Objective: In his latest ExcelZone tutorial, Simon Hurst aims to make it quicker and easier for users to enter correct data.
The perils of data entry
Often, the real threat to a spreadsheet working as intended comes when the creator unleashes their work on unsuspecting users. Although, when you create the spreadsheet, it might seem perfectly obvious that the user should enter a number between 1 and 12 in the cell labelled 'Month', and it might seem equally obvious to the user that they should enter January, Jan or even Yes. Excel's data validation feature provides a straightforward, though far from infallible, way to guide users towards entering the expected value.
We'll start by using the month number case as an example. We are using a month number in cell B15 to choose the results for that month as the basis for a chart. We want the user to enter a whole number between 1 and 12. We can create a prompt to do so and also check whether they do so correctly using the data validation option in the Data Tools group of the Data Ribbon tab:
When we click on data validation, the dialog appears with three tabs: Settings, Input Message and Error Alert. We will look at each tab in turn.
This is where we choose the type of entry we want to allow and set any restrictions as to the actual value. First of all, the Allow dropdown lets us choose from a list of data types:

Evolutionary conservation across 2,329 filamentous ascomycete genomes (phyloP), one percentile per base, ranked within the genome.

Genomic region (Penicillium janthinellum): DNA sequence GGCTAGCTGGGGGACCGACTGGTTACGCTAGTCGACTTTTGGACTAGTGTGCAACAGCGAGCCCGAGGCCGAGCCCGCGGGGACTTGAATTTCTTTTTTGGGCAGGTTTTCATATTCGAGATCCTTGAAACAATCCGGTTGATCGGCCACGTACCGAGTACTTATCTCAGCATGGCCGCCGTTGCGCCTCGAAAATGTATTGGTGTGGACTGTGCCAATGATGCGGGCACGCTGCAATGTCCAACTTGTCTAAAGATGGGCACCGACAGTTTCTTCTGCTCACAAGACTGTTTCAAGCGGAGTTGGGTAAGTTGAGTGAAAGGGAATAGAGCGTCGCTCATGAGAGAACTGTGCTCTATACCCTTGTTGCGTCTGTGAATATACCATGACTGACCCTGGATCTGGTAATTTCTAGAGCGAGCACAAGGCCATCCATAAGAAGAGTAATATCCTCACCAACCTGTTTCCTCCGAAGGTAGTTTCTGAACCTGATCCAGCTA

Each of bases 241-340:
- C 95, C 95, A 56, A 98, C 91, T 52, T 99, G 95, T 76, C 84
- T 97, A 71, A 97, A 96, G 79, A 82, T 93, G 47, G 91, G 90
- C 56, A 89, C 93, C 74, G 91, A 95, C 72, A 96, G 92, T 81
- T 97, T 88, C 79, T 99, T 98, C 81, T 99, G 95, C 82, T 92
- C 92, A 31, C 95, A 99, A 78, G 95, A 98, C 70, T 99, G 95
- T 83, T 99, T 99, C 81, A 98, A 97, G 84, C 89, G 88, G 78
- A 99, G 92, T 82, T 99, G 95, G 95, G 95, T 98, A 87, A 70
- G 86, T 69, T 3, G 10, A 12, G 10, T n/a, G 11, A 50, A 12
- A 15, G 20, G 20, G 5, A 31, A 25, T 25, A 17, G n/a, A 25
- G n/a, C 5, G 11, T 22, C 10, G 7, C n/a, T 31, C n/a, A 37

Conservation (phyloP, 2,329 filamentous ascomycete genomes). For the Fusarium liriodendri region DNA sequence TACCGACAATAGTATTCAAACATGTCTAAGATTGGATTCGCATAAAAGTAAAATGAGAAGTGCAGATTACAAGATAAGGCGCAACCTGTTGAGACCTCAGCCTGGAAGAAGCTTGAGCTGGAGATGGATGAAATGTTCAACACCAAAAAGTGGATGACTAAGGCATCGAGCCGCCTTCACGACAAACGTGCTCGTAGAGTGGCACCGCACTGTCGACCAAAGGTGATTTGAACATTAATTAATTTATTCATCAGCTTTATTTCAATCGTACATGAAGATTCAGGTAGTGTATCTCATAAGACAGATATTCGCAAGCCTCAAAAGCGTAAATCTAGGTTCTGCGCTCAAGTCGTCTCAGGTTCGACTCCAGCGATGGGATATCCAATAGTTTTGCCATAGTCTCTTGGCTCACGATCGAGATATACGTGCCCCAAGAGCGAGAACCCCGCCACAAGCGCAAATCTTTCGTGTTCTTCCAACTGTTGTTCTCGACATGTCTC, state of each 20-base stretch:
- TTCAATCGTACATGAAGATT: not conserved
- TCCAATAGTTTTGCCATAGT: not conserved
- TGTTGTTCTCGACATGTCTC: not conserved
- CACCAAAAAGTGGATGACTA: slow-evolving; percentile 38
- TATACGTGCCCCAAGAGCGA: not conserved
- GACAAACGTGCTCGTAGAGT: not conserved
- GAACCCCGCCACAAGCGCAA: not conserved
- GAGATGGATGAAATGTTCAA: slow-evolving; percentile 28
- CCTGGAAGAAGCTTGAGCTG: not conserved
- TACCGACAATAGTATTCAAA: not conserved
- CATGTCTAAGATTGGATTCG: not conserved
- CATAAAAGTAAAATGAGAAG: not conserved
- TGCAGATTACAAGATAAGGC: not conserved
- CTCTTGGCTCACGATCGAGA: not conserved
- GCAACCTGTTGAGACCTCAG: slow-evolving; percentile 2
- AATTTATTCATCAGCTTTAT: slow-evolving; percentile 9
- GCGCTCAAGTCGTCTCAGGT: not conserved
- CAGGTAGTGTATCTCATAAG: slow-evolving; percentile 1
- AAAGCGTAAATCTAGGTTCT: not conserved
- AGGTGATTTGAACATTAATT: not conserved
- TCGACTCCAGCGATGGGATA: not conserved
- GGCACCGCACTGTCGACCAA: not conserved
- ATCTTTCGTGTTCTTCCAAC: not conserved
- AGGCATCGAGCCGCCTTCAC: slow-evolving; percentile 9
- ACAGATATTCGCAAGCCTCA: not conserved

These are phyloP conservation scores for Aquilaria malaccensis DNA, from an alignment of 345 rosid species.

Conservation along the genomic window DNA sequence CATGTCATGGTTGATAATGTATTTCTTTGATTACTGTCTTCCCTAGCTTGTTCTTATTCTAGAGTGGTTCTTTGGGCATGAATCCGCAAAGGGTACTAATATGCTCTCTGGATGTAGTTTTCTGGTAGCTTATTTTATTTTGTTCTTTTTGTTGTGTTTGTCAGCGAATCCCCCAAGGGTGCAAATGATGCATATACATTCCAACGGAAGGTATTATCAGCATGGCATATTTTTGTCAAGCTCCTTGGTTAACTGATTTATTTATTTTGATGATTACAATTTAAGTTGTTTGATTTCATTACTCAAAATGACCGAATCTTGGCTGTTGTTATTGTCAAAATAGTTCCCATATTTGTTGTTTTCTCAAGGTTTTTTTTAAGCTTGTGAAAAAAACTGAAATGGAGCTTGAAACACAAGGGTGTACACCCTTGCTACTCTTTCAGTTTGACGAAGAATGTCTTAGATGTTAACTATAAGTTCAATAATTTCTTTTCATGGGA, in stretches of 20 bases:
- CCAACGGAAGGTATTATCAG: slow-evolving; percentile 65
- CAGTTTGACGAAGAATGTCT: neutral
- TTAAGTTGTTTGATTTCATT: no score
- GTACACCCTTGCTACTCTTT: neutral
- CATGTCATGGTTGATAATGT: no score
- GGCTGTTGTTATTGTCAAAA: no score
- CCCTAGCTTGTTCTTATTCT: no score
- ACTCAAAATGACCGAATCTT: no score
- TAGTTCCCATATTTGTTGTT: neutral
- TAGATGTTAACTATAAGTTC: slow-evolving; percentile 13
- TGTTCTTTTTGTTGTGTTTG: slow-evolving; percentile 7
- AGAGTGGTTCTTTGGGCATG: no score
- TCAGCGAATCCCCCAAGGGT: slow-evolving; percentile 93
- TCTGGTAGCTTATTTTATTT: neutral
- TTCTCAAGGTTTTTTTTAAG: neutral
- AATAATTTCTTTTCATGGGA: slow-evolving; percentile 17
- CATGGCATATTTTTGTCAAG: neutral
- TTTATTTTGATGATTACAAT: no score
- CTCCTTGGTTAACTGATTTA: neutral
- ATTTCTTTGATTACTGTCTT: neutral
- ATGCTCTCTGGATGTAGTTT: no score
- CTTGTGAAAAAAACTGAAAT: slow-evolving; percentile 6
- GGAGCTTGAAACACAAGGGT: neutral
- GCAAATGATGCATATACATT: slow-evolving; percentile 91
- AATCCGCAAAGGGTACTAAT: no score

Whole Number, Decimal, Date, Time and Text length are reasonably self-explanatory and we will look at List and Custom in more detail later. We want to be as precise as possible so need to choose 'Whole number' in order to avoid the entry of 7.32 as a month number.
Next, we can set the limits as to the actual value to be entered. The availability of these choices depends on the data type chosen in the Allow box. The dropdown is disabled for List and Custom. In our case we want to choose 'between' which displays a Minimum and a Maximum input box. We can type in values directly, or refer to the contents of cells or even enter a formula in each box.
Generally, if there was any chance that the limit value would need to be changed, then the box should refer to a cell that contains the required value to make it easier to update the limit when necessary. Here, we make the assumption that we will continue to produce results based on a 12 month year, and therefore enter 1 and 12 as our upper and lower limits.